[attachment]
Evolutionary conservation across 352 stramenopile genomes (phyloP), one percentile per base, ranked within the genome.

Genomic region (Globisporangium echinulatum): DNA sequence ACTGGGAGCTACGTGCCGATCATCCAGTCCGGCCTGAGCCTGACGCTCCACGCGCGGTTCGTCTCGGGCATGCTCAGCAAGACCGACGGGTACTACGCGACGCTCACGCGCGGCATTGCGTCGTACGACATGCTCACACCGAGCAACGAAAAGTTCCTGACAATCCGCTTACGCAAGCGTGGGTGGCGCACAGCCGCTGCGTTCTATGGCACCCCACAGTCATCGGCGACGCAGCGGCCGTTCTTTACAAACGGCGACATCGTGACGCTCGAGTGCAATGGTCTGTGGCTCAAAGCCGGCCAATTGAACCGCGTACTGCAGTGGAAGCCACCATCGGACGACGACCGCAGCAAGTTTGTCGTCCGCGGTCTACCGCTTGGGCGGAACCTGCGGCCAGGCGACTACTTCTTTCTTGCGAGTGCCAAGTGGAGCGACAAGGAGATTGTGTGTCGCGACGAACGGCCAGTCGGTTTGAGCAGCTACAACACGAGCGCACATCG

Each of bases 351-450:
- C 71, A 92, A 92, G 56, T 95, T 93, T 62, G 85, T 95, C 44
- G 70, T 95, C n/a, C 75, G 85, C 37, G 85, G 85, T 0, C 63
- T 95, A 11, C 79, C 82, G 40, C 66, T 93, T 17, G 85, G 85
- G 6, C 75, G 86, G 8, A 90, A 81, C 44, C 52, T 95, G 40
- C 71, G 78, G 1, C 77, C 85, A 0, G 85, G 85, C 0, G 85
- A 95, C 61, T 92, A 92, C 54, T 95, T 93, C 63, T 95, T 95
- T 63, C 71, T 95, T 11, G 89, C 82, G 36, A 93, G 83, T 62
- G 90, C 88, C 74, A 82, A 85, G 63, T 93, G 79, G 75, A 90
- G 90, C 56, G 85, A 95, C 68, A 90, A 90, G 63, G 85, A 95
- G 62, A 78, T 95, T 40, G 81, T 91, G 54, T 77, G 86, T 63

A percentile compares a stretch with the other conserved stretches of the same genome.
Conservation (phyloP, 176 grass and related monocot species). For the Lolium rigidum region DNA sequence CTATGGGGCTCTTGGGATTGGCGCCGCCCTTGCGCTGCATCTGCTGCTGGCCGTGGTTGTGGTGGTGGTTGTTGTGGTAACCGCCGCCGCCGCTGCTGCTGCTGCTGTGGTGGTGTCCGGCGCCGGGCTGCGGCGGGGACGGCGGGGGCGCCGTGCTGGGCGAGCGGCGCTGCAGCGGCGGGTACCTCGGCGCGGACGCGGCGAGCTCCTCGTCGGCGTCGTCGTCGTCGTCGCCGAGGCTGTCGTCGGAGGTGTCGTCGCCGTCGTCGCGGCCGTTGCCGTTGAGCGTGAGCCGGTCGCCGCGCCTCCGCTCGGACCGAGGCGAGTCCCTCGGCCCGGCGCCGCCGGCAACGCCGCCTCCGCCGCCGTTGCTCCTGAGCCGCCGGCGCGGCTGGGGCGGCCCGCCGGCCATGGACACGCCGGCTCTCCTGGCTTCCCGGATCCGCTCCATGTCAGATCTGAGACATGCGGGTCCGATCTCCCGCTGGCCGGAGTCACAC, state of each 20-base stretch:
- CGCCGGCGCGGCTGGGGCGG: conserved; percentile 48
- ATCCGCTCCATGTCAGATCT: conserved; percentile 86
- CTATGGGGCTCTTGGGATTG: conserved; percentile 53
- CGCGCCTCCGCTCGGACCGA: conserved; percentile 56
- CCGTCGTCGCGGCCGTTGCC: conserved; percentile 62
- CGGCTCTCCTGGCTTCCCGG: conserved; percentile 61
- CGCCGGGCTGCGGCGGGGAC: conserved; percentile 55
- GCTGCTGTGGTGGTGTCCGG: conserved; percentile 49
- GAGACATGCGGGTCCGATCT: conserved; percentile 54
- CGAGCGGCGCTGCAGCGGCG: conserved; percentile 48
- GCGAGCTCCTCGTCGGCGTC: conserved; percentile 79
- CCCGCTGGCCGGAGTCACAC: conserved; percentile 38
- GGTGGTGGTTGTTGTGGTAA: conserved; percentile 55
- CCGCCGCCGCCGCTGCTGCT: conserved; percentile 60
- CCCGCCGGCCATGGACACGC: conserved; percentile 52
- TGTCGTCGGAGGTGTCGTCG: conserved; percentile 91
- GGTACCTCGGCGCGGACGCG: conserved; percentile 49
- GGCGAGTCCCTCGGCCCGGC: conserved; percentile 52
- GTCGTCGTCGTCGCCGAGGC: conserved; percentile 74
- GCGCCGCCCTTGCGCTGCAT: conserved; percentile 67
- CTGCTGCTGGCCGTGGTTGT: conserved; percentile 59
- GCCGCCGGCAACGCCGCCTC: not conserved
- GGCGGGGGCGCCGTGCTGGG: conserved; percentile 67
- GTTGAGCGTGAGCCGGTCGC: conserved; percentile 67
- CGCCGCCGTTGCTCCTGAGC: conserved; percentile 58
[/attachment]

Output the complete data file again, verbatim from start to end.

Evolutionary conservation across 352 stramenopile genomes (phyloP), one percentile per base, ranked within the genome.

Genomic region (Globisporangium echinulatum): DNA sequence ACTGGGAGCTACGTGCCGATCATCCAGTCCGGCCTGAGCCTGACGCTCCACGCGCGGTTCGTCTCGGGCATGCTCAGCAAGACCGACGGGTACTACGCGACGCTCACGCGCGGCATTGCGTCGTACGACATGCTCACACCGAGCAACGAAAAGTTCCTGACAATCCGCTTACGCAAGCGTGGGTGGCGCACAGCCGCTGCGTTCTATGGCACCCCACAGTCATCGGCGACGCAGCGGCCGTTCTTTACAAACGGCGACATCGTGACGCTCGAGTGCAATGGTCTGTGGCTCAAAGCCGGCCAATTGAACCGCGTACTGCAGTGGAAGCCACCATCGGACGACGACCGCAGCAAGTTTGTCGTCCGCGGTCTACCGCTTGGGCGGAACCTGCGGCCAGGCGACTACTTCTTTCTTGCGAGTGCCAAGTGGAGCGACAAGGAGATTGTGTGTCGCGACGAACGGCCAGTCGGTTTGAGCAGCTACAACACGAGCGCACATCG

Each of bases 351-450:
- C 71, A 92, A 92, G 56, T 95, T 93, T 62, G 85, T 95, C 44
- G 70, T 95, C n/a, C 75, G 85, C 37, G 85, G 85, T 0, C 63
- T 95, A 11, C 79, C 82, G 40, C 66, T 93, T 17, G 85, G 85
- G 6, C 75, G 86, G 8, A 90, A 81, C 44, C 52, T 95, G 40
- C 71, G 78, G 1, C 77, C 85, A 0, G 85, G 85, C 0, G 85
- A 95, C 61, T 92, A 92, C 54, T 95, T 93, C 63, T 95, T 95
- T 63, C 71, T 95, T 11, G 89, C 82, G 36, A 93, G 83, T 62
- G 90, C 88, C 74, A 82, A 85, G 63, T 93, G 79, G 75, A 90
- G 90, C 56, G 85, A 95, C 68, A 90, A 90, G 63, G 85, A 95
- G 62, A 78, T 95, T 40, G 81, T 91, G 54, T 77, G 86, T 63

A percentile compares a stretch with the other conserved stretches of the same genome.
Conservation (phyloP, 176 grass and related monocot species). For the Lolium rigidum region DNA sequence CTATGGGGCTCTTGGGATTGGCGCCGCCCTTGCGCTGCATCTGCTGCTGGCCGTGGTTGTGGTGGTGGTTGTTGTGGTAACCGCCGCCGCCGCTGCTGCTGCTGCTGTGGTGGTGTCCGGCGCCGGGCTGCGGCGGGGACGGCGGGGGCGCCGTGCTGGGCGAGCGGCGCTGCAGCGGCGGGTACCTCGGCGCGGACGCGGCGAGCTCCTCGTCGGCGTCGTCGTCGTCGTCGCCGAGGCTGTCGTCGGAGGTGTCGTCGCCGTCGTCGCGGCCGTTGCCGTTGAGCGTGAGCCGGTCGCCGCGCCTCCGCTCGGACCGAGGCGAGTCCCTCGGCCCGGCGCCGCCGGCAACGCCGCCTCCGCCGCCGTTGCTCCTGAGCCGCCGGCGCGGCTGGGGCGGCCCGCCGGCCATGGACACGCCGGCTCTCCTGGCTTCCCGGATCCGCTCCATGTCAGATCTGAGACATGCGGGTCCGATCTCCCGCTGGCCGGAGTCACAC, state of each 20-base stretch:
- CGCCGGCGCGGCTGGGGCGG: conserved; percentile 48
- ATCCGCTCCATGTCAGATCT: conserved; percentile 86
- CTATGGGGCTCTTGGGATTG: conserved; percentile 53
- CGCGCCTCCGCTCGGACCGA: conserved; percentile 56
- CCGTCGTCGCGGCCGTTGCC: conserved; percentile 62
- CGGCTCTCCTGGCTTCCCGG: conserved; percentile 61
- CGCCGGGCTGCGGCGGGGAC: conserved; percentile 55
- GCTGCTGTGGTGGTGTCCGG: conserved; percentile 49
- GAGACATGCGGGTCCGATCT: conserved; percentile 54
- CGAGCGGCGCTGCAGCGGCG: conserved; percentile 48
- GCGAGCTCCTCGTCGGCGTC: conserved; percentile 79
- CCCGCTGGCCGGAGTCACAC: conserved; percentile 38
- GGTGGTGGTTGTTGTGGTAA: conserved; percentile 55
- CCGCCGCCGCCGCTGCTGCT: conserved; percentile 60
- CCCGCCGGCCATGGACACGC: conserved; percentile 52
- TGTCGTCGGAGGTGTCGTCG: conserved; percentile 91
- GGTACCTCGGCGCGGACGCG: conserved; percentile 49
- GGCGAGTCCCTCGGCCCGGC: conserved; percentile 52
- GTCGTCGTCGTCGCCGAGGC: conserved; percentile 74
- GCGCCGCCCTTGCGCTGCAT: conserved; percentile 67
- CTGCTGCTGGCCGTGGTTGT: conserved; percentile 59
- GCCGCCGGCAACGCCGCCTC: not conserved
- GGCGGGGGCGCCGTGCTGGG: conserved; percentile 67
- GTTGAGCGTGAGCCGGTCGC: conserved; percentile 67
- CGCCGCCGTTGCTCCTGAGC: conserved; percentile 58